COLUMBUS, Ohio (WCMH) — More than 50,000 students in Ohio are homeschooled, according to the Ohio Department of Education.
Rep. Sarah Fowler Arthur (R-Ashtabula) introduced House Bill 127 — legislation that would make home schooling approval easier to obtain — in the Ohio House in March.
Under HB 127, the superintendent of a school would only be required to acknowledge a parent or caretaker’s intent to home school.
“The notice shall provide the parent’s name and address, the child’s name, and an assurance that the child will receive education in the subject areas required under this section. The child’s exemption under this section is effective immediately upon receipt of notice,” the legislative text reads.
This removes the requirement that parents must submit textbooks and subject curricula they plan to use for approval. Amy Buchmeyer, a staff attorney for the Homeschool Legal Defense Association, said she believes that becomes “extra paperwork” on the superintendents’ desk.
“It doesn’t do the superintendent a lot of good to get that information when they’re not the ones doing the teaching and they’re not the ones to actually know the child, mold the education to the child,” Buchmeyer said.
But Ohio Education Association President Scott DiMauro called the bill a “misguided effort.”
“(It) really gets us away from the need to ensure every single student, regardless of where they live, has access to a high-quality education,” DiMauro said.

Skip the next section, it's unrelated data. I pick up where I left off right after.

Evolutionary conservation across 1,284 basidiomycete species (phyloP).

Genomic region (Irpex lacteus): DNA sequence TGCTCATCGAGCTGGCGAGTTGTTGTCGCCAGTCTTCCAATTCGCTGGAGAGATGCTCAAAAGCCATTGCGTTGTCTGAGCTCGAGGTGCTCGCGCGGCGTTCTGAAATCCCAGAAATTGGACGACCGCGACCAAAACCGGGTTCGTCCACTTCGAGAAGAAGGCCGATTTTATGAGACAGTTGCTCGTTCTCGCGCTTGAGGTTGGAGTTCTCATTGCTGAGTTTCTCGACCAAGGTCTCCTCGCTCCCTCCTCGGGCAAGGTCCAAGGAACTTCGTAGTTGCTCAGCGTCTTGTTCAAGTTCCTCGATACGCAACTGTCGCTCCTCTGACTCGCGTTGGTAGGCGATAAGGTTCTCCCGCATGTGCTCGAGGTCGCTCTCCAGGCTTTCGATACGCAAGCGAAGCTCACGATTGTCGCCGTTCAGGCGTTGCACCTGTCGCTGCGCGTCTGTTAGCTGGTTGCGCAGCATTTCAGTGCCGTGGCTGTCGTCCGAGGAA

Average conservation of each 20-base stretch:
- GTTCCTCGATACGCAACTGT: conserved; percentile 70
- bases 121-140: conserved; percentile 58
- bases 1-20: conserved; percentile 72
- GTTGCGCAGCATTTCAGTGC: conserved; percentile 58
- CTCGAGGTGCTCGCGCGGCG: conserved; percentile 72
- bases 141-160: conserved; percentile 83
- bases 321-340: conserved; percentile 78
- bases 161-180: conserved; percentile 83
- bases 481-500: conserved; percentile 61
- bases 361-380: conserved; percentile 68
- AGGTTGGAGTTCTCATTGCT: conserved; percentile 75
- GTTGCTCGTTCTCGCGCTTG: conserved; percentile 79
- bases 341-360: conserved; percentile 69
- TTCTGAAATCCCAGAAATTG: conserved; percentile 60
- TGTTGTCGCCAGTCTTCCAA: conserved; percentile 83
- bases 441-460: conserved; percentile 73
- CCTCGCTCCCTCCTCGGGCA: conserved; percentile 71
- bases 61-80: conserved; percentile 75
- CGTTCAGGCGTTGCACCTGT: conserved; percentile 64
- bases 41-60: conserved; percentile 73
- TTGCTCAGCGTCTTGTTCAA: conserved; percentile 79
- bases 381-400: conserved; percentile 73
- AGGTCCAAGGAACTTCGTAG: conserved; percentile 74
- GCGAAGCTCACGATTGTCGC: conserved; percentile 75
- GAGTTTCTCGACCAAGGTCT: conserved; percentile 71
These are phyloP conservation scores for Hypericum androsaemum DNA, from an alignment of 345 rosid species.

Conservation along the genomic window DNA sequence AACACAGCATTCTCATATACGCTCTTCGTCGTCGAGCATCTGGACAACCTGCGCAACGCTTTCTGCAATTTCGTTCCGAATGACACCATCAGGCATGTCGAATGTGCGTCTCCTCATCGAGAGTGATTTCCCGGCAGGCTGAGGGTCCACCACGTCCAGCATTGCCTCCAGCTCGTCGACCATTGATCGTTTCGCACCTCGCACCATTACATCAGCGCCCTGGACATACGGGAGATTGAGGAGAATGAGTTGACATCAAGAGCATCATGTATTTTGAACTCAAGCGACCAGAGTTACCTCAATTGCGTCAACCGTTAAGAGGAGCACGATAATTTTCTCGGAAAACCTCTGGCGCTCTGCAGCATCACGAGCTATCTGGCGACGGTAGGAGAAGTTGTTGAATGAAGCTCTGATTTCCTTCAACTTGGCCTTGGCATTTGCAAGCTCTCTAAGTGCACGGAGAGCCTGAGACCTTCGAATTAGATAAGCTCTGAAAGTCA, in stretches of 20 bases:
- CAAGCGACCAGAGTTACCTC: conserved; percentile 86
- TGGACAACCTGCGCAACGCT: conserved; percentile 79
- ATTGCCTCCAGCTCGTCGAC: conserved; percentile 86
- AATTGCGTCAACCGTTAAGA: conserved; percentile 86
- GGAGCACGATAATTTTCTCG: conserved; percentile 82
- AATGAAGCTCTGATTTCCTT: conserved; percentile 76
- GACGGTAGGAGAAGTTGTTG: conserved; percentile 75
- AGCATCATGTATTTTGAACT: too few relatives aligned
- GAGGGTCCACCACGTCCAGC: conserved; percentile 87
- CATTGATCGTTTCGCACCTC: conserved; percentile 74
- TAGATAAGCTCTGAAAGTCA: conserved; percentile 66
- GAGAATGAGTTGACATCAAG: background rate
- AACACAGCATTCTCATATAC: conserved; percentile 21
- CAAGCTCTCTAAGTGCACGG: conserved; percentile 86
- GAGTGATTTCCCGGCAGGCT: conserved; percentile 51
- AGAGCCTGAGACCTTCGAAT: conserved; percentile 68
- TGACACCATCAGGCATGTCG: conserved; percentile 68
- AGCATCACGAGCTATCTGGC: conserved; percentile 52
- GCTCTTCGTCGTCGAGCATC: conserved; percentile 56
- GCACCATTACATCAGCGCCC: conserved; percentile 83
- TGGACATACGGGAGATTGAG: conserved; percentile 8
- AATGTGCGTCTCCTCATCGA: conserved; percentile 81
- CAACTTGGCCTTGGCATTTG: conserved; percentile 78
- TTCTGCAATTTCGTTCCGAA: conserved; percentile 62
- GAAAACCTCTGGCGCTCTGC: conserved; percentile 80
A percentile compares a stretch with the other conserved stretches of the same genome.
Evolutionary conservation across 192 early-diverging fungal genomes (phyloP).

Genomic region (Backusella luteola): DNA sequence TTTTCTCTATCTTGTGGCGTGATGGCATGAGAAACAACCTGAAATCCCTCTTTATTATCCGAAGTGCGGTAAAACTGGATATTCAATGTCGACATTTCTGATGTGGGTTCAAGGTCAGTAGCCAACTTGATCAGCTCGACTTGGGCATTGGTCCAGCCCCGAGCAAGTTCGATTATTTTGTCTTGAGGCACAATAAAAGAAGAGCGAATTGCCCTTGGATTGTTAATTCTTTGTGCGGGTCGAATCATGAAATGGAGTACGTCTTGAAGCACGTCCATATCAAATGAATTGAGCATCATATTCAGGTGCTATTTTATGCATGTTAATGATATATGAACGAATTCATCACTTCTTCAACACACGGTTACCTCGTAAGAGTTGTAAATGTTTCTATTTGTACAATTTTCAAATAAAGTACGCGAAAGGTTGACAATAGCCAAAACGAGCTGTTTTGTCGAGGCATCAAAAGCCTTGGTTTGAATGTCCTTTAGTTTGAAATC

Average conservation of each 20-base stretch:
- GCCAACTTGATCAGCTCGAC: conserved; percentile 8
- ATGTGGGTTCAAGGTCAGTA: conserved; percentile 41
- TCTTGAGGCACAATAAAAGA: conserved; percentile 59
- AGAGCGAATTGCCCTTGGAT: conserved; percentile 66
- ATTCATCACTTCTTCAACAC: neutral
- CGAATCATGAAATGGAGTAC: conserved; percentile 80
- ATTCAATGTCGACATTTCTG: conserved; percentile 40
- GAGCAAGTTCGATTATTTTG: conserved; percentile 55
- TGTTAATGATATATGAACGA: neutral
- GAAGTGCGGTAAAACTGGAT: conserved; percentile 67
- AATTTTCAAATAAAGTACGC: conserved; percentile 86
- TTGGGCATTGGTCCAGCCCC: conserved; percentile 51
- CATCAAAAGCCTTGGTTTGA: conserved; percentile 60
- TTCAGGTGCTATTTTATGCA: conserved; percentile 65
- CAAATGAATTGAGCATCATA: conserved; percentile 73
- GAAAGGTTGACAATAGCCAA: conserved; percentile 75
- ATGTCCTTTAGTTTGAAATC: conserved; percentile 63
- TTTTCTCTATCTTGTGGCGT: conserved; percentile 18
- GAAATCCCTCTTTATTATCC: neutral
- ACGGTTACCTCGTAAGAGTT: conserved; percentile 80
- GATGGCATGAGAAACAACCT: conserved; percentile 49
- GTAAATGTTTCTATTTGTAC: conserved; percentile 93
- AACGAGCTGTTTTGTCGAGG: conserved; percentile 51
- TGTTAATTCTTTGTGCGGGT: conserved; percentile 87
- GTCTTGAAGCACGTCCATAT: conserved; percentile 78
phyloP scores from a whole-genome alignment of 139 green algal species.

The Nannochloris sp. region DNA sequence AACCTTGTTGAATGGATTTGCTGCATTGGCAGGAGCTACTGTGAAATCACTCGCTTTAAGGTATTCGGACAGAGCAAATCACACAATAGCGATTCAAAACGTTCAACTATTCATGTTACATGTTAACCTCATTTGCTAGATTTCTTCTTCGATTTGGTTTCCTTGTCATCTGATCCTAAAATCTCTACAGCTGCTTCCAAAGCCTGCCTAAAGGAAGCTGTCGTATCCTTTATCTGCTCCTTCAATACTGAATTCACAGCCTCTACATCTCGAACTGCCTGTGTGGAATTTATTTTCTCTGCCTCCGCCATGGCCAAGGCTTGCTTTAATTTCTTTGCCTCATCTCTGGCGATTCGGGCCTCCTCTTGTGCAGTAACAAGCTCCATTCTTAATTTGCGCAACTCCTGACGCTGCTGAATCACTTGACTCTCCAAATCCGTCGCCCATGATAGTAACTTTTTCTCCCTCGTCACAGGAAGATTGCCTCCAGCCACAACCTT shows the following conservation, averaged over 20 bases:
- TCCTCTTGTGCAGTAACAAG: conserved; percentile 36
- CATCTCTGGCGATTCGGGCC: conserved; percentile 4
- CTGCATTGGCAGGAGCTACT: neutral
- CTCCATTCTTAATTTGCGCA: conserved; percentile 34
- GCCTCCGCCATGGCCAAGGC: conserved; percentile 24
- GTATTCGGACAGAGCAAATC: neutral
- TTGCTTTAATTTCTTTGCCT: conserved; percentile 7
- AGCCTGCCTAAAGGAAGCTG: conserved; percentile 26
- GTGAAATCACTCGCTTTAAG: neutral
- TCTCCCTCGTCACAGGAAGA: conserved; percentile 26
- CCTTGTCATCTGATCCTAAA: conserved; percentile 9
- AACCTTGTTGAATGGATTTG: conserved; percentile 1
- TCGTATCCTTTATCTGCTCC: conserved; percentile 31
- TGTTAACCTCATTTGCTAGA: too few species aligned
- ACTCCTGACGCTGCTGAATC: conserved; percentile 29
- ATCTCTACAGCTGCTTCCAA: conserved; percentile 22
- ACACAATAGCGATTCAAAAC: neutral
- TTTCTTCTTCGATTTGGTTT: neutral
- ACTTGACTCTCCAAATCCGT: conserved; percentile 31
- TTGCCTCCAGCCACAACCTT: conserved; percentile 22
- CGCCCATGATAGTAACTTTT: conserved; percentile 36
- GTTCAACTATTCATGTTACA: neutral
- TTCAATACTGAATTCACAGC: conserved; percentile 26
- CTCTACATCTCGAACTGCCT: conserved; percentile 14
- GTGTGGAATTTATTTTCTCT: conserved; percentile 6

The bill would still require parents to provide their children with a core education — including in English, math, science and history.
“What this does is it says the burden to educate is on the parent,” Buchmeyer said. “And if they’re doing it in compliance with the law, that’s going to be the education they’re providing for their child.”
But DiMauro said this bill takes the idea of flexibility in education too far. He worries about instances like earlier this year, where neo-Nazi curriculum was being used to home-school in northern Ohio.
“Those kinds of things, I think are problematic,” DiMauro said. “That doesn’t reflect the vast majority of people who choose to homeschool their kids, but taking away the little bit of accountability and oversight that exists is a mistake.”
Buchmeyer argued that under the current system, that problem could occur in public schools and private schools, too.
“It’s not a unique to homeschool problem and I would also say there’s no accurate way to monitor what children are being taught in homes, regardless of where you’re sending your child school,” she said.
The bill would also allow a child to be enrolled in a public school following any period of home education and says they “shall be placed in the appropriate grade level, without discrimination or prejudice, based on the policies of the child’s district of residence.”